CAIRO: The World Health Organization (WHO) has confirmed that four Egyptians have caught bird flu, including two that died from the virus, an Egyptian health ministry official said on Monday. Nasr Al-Sayyed told Reuters that a WHO laboratory in Britain had verified the four cases. The result was received on Sunday, he said. The Egyptian government sends samples from people it suspects have caught the virus to the WHO for final confirmation. The government says a total of eight Egyptians have been infected by bird flu. Two of those have recovered, while the others are still being treated. The first human death in Egypt from bird flu, which has spread across Asia, Africa and parts of Asia, was reported on March 18. The dead woman was 30 years old and reared chickens at her home.
Bird flu has killed at least 105 people worldwide, according to the most recent figures from the WHO. That figure does not include the deaths in Egypt. The virus was first detected in Egypt in birds in February. The government has banned domestic rearing of fowl, but people in poor rural areas are ignoring instructions to get rid of their poultry.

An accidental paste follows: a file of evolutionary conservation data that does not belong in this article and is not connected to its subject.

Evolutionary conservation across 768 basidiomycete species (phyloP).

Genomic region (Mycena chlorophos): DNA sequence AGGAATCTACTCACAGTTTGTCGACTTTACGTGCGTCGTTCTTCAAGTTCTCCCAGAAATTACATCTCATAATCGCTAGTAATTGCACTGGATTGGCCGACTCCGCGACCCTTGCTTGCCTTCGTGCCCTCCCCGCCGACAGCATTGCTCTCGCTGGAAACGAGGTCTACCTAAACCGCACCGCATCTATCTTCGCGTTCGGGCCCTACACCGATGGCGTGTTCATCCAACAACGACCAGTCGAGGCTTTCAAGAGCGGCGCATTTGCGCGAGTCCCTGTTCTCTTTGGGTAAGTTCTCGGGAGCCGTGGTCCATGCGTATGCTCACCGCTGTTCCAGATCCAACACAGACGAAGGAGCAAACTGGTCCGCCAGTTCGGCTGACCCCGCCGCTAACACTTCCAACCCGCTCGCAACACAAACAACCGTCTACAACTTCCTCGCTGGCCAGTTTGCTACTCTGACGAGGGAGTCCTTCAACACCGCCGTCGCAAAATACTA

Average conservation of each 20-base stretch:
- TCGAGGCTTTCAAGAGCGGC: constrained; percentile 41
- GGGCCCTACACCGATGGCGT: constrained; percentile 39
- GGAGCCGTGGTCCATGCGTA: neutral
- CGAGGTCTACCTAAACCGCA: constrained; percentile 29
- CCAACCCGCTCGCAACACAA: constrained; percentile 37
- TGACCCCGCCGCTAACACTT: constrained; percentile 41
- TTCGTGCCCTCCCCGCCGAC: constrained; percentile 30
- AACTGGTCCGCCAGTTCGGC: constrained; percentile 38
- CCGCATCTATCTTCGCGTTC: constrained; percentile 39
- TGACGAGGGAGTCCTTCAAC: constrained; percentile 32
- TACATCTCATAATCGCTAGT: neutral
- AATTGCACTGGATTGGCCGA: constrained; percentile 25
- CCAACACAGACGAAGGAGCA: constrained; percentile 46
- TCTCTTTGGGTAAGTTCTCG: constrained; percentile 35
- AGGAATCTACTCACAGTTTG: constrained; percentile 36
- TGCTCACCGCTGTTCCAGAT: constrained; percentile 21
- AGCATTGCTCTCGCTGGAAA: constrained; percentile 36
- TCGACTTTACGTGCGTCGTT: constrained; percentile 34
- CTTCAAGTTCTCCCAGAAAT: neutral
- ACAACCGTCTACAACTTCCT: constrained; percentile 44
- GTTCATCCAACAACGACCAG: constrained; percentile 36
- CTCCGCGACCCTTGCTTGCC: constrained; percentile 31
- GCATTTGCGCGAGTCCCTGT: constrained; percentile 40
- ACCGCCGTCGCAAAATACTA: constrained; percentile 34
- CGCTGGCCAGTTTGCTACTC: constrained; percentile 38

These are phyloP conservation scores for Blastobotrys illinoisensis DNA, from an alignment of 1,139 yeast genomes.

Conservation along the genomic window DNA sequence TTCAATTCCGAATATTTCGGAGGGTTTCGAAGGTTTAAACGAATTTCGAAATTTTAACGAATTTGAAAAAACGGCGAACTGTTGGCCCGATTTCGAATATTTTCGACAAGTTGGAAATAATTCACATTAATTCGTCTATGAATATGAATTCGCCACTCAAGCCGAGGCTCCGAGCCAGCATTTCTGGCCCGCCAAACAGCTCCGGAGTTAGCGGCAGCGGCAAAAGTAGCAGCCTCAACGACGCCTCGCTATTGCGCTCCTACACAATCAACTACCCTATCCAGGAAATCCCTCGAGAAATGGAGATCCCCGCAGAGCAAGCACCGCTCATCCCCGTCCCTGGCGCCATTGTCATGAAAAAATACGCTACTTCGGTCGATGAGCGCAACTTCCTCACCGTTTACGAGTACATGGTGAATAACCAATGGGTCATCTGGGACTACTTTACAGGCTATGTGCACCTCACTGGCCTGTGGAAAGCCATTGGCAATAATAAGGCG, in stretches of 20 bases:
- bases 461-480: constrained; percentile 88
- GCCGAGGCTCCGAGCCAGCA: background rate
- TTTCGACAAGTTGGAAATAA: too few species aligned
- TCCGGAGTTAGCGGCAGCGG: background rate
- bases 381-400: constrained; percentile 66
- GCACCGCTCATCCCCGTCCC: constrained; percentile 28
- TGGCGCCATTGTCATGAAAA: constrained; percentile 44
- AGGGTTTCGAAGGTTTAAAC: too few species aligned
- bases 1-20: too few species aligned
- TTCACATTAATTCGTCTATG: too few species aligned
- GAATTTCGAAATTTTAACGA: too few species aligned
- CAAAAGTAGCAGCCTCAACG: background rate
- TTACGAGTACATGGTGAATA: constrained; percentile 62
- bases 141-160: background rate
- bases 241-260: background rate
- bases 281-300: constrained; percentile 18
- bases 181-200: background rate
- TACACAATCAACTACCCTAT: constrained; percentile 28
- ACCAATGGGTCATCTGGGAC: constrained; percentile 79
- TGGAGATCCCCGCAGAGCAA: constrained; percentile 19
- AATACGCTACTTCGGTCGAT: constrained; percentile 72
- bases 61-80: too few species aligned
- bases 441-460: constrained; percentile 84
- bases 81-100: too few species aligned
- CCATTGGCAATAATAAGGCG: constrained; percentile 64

An Egyptian worker in Jordan was also identified Friday as having been infected by the deadly virus, the kingdom s first human case. Infected poultry have been found in at least 19 of the 26 provinces in Egypt, the hardest-hit country in the region. Egypt is on a major route for migratory birds, at the crossroads between Asia and Africa.
Cairo Zoo has also been hit badly by the virus. On Feb. 19, the health ministry ordered the closure of the zoo after several birds died from avian flu. The zoo s artificial lake was considered a breeding ground for the virus after 82 birds were found dead by the lake from avian flu. Six of them, including a duck, turkey and Chinese geese all carried the H5N1 strain. Another 563 birds who paddled in the lake were slaughtered and the government drained the water body. Bird flu has so far not been transmitted from human to human, but can be caught from infected birds. Although difficult for humans to catch, scientists fear it could mutate into a form that can pass easily between humans.
You need to do more health education. Most of the cases are backyard farms and people who are not really abiding by the instructions of the government, a WHO spokesman had previously told The Daily Star Egypt.
Farmers in Egypt say the poultry market is worth about LE 17 billion ($3 billion) and supports up to 3 million people, but has been devastated. Agencies